Hilary's primary target is Cassandra (Eva Amurri), who is not only the schools' resident rebel, but is also Jewish. While Hilary tries to convert her, Hilary's cynical wheelchair-bound brother, Roland (Macaulay Culkin), starts to fall in love with the bad girl. Meanwhile, Mary catches the eye of Patrick (Patrick Fugit), the new kid in school who's been in Latin America for several years skateboarding for Christ and also happens to be the son of the school's principal, Pastor Skip (Martin Donovan). Patrick has the look of a bad boy, but he's really a good-hearted guy. In effect, he's the film's epitome of a model Christian: Someone whose faith influences him to be a good model of human behavior, rather than a religious cliche-spouting automaton.
Saved! is certainly going to ruffle some feathers, but any Christian who truly understands what Christ stood for is going to see the film's underlying positive message beneath its mockery of Jesus freak stereotypes. In a sense, the entire film is a modern reworking of Christ's parable about the Pharisee who prayed in public by extolling his virtues where all could hear while the tax collector beat his chest and begged God for forgiveness of his sins. Not surprisingly, Christ told this story specifically to "some who were confident of their own righteousness and looked down on everybody else" (Luke 18:9).
In this sense, Hilary Faye and her ilk at the modern Pharisees, wearing their religious convictions like gaudy jewelry (sometimes literally, as in the case of the pins Hilary buys for her and her friends) and looking down their noses at anyone who isn't so beautifully adorned. Hilary takes supreme satisfaction in her conviction that she's going to heaven and others aren't, which is possibly the most un-Christian attitude imaginable. The characters who come out looking good in Saved!-primarily Mary, Patrick, Cassandra, Roland, and Dean-do so not because they aren't religious, but because they're self-aware. They realize that they have faults and flaws, and they go through life doing the best that they can. Hilary Faye, on the other hand, doesn't so much worship Jesus as she thinks she is Jesus, just as blameless and spot-free. And that, more than anything, is what infuriates others about certain kinds of fundamentalist Christians. It's not their religion, but the smug, self-serving manner in which they wield it.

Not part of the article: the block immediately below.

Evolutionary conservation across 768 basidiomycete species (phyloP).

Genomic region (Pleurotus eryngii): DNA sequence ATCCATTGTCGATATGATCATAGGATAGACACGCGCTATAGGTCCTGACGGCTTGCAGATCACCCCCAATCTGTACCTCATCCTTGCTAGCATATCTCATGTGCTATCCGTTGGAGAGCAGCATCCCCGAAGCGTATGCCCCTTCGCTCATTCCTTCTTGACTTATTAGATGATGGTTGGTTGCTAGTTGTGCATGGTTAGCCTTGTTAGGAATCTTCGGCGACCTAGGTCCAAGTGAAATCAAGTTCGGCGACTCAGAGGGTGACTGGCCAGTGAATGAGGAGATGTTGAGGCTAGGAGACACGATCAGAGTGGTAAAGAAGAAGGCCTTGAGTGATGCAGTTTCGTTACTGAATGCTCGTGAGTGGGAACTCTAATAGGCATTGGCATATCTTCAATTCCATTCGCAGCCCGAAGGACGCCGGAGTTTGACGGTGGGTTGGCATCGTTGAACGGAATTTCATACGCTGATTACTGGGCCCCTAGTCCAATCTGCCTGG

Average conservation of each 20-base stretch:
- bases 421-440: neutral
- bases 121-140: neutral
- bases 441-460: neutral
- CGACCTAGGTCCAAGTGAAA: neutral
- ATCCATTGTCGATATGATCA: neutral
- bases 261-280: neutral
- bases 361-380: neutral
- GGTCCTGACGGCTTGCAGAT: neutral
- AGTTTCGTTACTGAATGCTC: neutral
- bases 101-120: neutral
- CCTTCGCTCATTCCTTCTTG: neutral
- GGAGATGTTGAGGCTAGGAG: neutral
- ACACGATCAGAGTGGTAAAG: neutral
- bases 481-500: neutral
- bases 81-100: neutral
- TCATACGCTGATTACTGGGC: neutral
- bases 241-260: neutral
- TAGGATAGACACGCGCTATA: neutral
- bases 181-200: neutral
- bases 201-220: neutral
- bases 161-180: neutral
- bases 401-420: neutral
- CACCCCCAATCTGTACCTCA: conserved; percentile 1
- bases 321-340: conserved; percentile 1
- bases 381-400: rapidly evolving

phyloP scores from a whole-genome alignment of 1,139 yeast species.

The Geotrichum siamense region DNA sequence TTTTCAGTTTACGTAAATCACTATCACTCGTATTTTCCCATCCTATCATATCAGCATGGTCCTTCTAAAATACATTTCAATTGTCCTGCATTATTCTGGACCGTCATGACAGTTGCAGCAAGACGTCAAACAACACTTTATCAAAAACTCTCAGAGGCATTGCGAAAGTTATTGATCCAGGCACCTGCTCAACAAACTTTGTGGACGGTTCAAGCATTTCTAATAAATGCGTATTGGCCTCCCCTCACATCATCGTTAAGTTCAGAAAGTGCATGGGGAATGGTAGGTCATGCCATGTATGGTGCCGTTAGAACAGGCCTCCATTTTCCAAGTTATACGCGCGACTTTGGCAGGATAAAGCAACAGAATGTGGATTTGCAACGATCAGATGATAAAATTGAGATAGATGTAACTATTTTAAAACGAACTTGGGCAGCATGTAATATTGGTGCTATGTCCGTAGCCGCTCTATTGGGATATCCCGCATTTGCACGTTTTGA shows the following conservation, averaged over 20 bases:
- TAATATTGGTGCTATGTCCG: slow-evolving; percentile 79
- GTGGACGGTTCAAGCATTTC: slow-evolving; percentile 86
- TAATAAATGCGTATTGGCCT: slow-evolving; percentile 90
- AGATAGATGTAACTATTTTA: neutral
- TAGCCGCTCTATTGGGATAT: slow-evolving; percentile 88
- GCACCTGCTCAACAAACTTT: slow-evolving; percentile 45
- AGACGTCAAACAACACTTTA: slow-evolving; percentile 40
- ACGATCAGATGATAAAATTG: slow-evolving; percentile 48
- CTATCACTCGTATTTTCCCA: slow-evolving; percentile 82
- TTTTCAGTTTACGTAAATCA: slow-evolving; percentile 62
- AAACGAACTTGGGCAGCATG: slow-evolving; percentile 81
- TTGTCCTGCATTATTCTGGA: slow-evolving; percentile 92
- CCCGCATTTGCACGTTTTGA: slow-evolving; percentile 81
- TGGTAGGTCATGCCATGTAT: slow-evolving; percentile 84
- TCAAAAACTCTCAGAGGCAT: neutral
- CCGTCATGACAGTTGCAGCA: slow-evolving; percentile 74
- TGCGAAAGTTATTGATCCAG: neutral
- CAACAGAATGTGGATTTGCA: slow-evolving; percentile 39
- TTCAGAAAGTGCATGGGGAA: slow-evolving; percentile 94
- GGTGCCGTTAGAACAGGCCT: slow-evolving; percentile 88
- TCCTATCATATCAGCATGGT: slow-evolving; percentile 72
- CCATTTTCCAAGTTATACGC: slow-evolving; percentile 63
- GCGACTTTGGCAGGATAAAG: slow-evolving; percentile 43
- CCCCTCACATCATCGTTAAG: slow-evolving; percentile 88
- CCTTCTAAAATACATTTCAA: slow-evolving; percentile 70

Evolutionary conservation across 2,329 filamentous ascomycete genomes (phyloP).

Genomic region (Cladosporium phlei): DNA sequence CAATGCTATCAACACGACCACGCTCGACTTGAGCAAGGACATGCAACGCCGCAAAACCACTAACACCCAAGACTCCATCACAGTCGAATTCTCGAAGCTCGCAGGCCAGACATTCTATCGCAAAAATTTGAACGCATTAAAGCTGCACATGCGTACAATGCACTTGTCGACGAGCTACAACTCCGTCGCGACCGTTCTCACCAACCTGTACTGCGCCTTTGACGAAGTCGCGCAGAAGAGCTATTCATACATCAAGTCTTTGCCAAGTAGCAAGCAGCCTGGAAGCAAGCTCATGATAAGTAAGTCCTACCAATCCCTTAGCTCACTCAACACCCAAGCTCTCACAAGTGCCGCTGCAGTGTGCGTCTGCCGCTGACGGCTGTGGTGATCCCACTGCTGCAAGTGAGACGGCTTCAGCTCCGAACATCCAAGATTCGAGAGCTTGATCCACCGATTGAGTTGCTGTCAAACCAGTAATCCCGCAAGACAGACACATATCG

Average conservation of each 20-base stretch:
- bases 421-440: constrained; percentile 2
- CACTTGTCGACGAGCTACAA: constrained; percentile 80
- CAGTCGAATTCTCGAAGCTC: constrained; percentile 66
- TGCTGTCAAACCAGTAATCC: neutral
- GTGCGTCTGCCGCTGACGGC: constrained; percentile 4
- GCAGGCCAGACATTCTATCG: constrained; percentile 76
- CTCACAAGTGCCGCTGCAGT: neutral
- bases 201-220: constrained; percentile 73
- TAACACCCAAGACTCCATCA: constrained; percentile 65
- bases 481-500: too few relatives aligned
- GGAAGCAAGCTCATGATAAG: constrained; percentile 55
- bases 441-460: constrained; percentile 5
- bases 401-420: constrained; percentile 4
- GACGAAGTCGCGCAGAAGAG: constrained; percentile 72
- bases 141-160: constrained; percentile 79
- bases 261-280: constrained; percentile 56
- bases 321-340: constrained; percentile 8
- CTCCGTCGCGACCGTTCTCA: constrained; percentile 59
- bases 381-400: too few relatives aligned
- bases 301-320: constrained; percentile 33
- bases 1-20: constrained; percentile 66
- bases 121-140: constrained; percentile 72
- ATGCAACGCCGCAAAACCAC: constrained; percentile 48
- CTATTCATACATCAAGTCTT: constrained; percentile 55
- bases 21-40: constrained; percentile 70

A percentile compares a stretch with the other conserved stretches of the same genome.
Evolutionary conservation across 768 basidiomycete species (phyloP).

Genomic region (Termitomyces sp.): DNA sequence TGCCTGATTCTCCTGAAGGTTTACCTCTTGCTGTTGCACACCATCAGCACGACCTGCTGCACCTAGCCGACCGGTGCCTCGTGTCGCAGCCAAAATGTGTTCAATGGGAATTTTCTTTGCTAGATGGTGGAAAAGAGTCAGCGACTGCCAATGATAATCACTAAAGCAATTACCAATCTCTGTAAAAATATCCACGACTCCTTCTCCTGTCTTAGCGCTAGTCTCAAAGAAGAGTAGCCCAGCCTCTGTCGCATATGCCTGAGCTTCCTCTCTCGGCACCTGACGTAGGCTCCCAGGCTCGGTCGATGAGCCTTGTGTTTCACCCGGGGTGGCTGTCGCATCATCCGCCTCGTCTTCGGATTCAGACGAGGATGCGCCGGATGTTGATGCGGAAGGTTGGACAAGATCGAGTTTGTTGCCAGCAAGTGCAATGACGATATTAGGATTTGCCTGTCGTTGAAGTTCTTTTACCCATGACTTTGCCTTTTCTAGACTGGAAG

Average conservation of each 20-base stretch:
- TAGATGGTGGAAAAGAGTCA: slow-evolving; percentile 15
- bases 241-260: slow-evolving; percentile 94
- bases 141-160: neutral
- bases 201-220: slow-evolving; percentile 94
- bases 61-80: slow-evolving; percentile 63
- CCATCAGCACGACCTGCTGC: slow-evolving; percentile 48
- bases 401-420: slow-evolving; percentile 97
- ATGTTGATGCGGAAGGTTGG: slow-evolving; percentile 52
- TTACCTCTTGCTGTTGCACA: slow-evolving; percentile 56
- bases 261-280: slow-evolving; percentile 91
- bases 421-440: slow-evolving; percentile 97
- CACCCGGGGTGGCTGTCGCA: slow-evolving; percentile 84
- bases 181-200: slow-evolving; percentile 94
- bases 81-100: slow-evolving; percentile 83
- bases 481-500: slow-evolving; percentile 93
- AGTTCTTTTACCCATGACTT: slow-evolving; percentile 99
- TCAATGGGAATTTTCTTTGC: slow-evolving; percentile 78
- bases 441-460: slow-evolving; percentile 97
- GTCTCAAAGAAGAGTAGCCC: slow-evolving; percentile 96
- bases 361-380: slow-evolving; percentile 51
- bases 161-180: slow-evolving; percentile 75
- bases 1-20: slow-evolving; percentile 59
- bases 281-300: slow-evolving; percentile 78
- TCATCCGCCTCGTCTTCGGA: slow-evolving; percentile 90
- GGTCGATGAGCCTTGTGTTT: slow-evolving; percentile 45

Saved! gets all this right-almost dead-on. The screenplay by Dannelly and Michael Urban is smart in its understanding of how religion is a different part of people's day-to-day lives and the ways in which it can be used for both positive and negative purposes. Unfortunately, there are some stumbling blocks in the story, particularly a conceit in which one character frames several others for something they didn't do. While it serves the purposes of the narrative, I didn't for a second believe that this character would go to these extremes and then be so stupid about hiding the evidence. The budding relationship between Pastor Skip and Mary's mom (Mary-Louise Parker) is also a bit weak, although it allows for a nice moment near the end in which Pastor Skip is forced to loosen some of his rigidity for the sake of both himself and others.
Nevertheless, despite some flaws here and there, Saved! is a unique teen movie, one that reaches above and beyond the typical Hollywood cliches and dares to be about something. Granted, sometimes it's a little too blunt with its clear-cut message of inclusion and acceptance of those who might be different than you, but it's funny and original enough to sustain such overt proselytizing. It may be a bit preachy at times, but at least it's not Hilary Faye preachy.
Copyright © 2004 James Kendrick
All images copyright © 2004 United Artists